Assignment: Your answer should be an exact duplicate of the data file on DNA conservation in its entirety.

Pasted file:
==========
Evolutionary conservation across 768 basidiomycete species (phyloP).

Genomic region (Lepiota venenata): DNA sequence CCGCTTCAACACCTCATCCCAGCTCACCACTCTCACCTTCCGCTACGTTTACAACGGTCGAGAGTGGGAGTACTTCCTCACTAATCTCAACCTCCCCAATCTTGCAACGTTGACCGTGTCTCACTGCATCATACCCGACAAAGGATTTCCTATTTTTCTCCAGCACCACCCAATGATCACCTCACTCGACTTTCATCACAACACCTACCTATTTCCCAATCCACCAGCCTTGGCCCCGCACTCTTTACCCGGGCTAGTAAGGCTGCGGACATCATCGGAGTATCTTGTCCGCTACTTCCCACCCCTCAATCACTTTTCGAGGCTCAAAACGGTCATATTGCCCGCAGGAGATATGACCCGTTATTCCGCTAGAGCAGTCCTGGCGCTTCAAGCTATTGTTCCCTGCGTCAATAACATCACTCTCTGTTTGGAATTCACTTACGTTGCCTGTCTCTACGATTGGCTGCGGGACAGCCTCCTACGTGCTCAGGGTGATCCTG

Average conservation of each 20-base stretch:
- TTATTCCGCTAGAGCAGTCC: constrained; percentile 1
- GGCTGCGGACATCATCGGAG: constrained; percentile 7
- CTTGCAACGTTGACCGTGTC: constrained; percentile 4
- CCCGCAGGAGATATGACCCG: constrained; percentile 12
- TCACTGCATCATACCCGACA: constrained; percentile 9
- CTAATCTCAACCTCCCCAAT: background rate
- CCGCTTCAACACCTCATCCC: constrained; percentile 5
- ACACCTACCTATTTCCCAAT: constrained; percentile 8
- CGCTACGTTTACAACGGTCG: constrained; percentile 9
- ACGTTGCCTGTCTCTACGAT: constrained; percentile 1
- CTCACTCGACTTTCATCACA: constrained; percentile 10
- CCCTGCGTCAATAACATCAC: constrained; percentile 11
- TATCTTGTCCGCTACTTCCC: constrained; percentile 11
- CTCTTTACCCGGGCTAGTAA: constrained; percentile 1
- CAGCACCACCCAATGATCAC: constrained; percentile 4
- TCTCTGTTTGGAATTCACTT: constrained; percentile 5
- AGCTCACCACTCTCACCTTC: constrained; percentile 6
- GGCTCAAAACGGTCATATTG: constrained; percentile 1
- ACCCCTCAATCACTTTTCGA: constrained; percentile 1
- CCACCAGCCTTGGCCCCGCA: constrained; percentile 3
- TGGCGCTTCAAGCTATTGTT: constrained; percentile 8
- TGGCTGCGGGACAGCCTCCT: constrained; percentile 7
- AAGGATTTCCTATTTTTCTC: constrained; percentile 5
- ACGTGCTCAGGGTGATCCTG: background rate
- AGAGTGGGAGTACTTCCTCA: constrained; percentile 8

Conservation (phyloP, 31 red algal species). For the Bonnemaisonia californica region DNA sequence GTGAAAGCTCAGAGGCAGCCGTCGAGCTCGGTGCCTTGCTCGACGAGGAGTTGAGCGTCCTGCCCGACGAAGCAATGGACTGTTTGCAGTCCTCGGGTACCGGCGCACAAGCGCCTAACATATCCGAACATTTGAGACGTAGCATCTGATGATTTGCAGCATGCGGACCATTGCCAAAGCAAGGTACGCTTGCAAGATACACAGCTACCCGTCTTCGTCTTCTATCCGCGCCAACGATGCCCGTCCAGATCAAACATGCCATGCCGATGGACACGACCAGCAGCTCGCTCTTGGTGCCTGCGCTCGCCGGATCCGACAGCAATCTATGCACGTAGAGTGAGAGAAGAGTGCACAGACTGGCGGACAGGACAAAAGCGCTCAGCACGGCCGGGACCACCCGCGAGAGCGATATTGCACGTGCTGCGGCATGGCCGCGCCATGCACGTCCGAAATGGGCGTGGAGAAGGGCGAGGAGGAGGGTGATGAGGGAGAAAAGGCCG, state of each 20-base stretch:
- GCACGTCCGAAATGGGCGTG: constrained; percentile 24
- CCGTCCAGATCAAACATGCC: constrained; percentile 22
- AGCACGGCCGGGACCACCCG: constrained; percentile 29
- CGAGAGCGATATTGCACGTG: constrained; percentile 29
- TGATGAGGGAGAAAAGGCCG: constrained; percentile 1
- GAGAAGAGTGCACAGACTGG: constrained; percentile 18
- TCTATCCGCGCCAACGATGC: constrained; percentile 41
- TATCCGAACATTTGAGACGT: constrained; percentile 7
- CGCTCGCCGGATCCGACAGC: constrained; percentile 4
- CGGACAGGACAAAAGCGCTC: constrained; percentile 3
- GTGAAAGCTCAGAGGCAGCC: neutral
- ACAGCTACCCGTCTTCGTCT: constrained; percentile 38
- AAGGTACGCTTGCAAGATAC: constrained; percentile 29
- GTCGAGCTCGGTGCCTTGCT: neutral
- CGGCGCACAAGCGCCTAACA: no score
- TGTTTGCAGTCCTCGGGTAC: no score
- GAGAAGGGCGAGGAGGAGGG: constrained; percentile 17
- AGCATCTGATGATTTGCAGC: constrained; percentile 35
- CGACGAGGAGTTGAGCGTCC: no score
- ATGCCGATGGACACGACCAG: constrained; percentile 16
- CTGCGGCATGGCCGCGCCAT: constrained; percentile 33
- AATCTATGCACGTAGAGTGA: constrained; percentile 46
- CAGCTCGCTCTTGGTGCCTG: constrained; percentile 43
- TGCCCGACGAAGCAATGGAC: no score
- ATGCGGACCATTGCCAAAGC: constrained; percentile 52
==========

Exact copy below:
Evolutionary conservation across 768 basidiomycete species (phyloP).

Genomic region (Lepiota venenata): DNA sequence CCGCTTCAACACCTCATCCCAGCTCACCACTCTCACCTTCCGCTACGTTTACAACGGTCGAGAGTGGGAGTACTTCCTCACTAATCTCAACCTCCCCAATCTTGCAACGTTGACCGTGTCTCACTGCATCATACCCGACAAAGGATTTCCTATTTTTCTCCAGCACCACCCAATGATCACCTCACTCGACTTTCATCACAACACCTACCTATTTCCCAATCCACCAGCCTTGGCCCCGCACTCTTTACCCGGGCTAGTAAGGCTGCGGACATCATCGGAGTATCTTGTCCGCTACTTCCCACCCCTCAATCACTTTTCGAGGCTCAAAACGGTCATATTGCCCGCAGGAGATATGACCCGTTATTCCGCTAGAGCAGTCCTGGCGCTTCAAGCTATTGTTCCCTGCGTCAATAACATCACTCTCTGTTTGGAATTCACTTACGTTGCCTGTCTCTACGATTGGCTGCGGGACAGCCTCCTACGTGCTCAGGGTGATCCTG

Average conservation of each 20-base stretch:
- TTATTCCGCTAGAGCAGTCC: constrained; percentile 1
- GGCTGCGGACATCATCGGAG: constrained; percentile 7
- CTTGCAACGTTGACCGTGTC: constrained; percentile 4
- CCCGCAGGAGATATGACCCG: constrained; percentile 12
- TCACTGCATCATACCCGACA: constrained; percentile 9
- CTAATCTCAACCTCCCCAAT: background rate
- CCGCTTCAACACCTCATCCC: constrained; percentile 5
- ACACCTACCTATTTCCCAAT: constrained; percentile 8
- CGCTACGTTTACAACGGTCG: constrained; percentile 9
- ACGTTGCCTGTCTCTACGAT: constrained; percentile 1
- CTCACTCGACTTTCATCACA: constrained; percentile 10
- CCCTGCGTCAATAACATCAC: constrained; percentile 11
- TATCTTGTCCGCTACTTCCC: constrained; percentile 11
- CTCTTTACCCGGGCTAGTAA: constrained; percentile 1
- CAGCACCACCCAATGATCAC: constrained; percentile 4
- TCTCTGTTTGGAATTCACTT: constrained; percentile 5
- AGCTCACCACTCTCACCTTC: constrained; percentile 6
- GGCTCAAAACGGTCATATTG: constrained; percentile 1
- ACCCCTCAATCACTTTTCGA: constrained; percentile 1
- CCACCAGCCTTGGCCCCGCA: constrained; percentile 3
- TGGCGCTTCAAGCTATTGTT: constrained; percentile 8
- TGGCTGCGGGACAGCCTCCT: constrained; percentile 7
- AAGGATTTCCTATTTTTCTC: constrained; percentile 5
- ACGTGCTCAGGGTGATCCTG: background rate
- AGAGTGGGAGTACTTCCTCA: constrained; percentile 8

Conservation (phyloP, 31 red algal species). For the Bonnemaisonia californica region DNA sequence GTGAAAGCTCAGAGGCAGCCGTCGAGCTCGGTGCCTTGCTCGACGAGGAGTTGAGCGTCCTGCCCGACGAAGCAATGGACTGTTTGCAGTCCTCGGGTACCGGCGCACAAGCGCCTAACATATCCGAACATTTGAGACGTAGCATCTGATGATTTGCAGCATGCGGACCATTGCCAAAGCAAGGTACGCTTGCAAGATACACAGCTACCCGTCTTCGTCTTCTATCCGCGCCAACGATGCCCGTCCAGATCAAACATGCCATGCCGATGGACACGACCAGCAGCTCGCTCTTGGTGCCTGCGCTCGCCGGATCCGACAGCAATCTATGCACGTAGAGTGAGAGAAGAGTGCACAGACTGGCGGACAGGACAAAAGCGCTCAGCACGGCCGGGACCACCCGCGAGAGCGATATTGCACGTGCTGCGGCATGGCCGCGCCATGCACGTCCGAAATGGGCGTGGAGAAGGGCGAGGAGGAGGGTGATGAGGGAGAAAAGGCCG, state of each 20-base stretch:
- GCACGTCCGAAATGGGCGTG: constrained; percentile 24
- CCGTCCAGATCAAACATGCC: constrained; percentile 22
- AGCACGGCCGGGACCACCCG: constrained; percentile 29
- CGAGAGCGATATTGCACGTG: constrained; percentile 29
- TGATGAGGGAGAAAAGGCCG: constrained; percentile 1
- GAGAAGAGTGCACAGACTGG: constrained; percentile 18
- TCTATCCGCGCCAACGATGC: constrained; percentile 41
- TATCCGAACATTTGAGACGT: constrained; percentile 7
- CGCTCGCCGGATCCGACAGC: constrained; percentile 4
- CGGACAGGACAAAAGCGCTC: constrained; percentile 3
- GTGAAAGCTCAGAGGCAGCC: neutral
- ACAGCTACCCGTCTTCGTCT: constrained; percentile 38
- AAGGTACGCTTGCAAGATAC: constrained; percentile 29
- GTCGAGCTCGGTGCCTTGCT: neutral
- CGGCGCACAAGCGCCTAACA: no score
- TGTTTGCAGTCCTCGGGTAC: no score
- GAGAAGGGCGAGGAGGAGGG: constrained; percentile 17
- AGCATCTGATGATTTGCAGC: constrained; percentile 35
- CGACGAGGAGTTGAGCGTCC: no score
- ATGCCGATGGACACGACCAG: constrained; percentile 16
- CTGCGGCATGGCCGCGCCAT: constrained; percentile 33
- AATCTATGCACGTAGAGTGA: constrained; percentile 46
- CAGCTCGCTCTTGGTGCCTG: constrained; percentile 43
- TGCCCGACGAAGCAATGGAC: no score
- ATGCGGACCATTGCCAAAGC: constrained; percentile 52